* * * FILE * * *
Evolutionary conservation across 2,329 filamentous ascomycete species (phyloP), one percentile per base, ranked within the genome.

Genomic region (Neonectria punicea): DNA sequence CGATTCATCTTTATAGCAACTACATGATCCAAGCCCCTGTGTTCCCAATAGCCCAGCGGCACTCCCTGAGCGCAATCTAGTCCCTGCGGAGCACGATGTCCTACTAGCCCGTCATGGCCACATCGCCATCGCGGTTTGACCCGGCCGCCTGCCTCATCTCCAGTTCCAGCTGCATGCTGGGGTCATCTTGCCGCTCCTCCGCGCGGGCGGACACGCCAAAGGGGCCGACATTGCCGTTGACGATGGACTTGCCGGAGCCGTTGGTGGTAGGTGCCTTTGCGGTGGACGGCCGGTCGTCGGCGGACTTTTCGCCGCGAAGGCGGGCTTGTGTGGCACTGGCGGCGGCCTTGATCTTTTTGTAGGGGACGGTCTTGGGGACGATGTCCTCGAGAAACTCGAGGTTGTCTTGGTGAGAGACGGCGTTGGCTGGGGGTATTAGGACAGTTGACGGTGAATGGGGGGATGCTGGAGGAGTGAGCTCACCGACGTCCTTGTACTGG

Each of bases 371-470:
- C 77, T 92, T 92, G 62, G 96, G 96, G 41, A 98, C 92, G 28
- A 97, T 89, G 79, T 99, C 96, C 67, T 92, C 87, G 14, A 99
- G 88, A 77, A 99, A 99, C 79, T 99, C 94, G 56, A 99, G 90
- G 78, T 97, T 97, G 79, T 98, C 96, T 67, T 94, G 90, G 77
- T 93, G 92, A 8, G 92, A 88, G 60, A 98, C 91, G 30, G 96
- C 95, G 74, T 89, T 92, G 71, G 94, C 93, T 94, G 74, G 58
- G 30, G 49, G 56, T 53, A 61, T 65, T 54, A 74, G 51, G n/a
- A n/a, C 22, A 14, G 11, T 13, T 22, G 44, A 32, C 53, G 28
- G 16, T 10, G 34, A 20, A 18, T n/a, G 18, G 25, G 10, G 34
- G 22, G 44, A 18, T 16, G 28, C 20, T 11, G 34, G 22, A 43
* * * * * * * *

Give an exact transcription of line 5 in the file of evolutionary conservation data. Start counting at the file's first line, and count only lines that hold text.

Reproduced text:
- A 97, T 89, G 79, T 99, C 96, C 67, T 92, C 87, G 14, A 99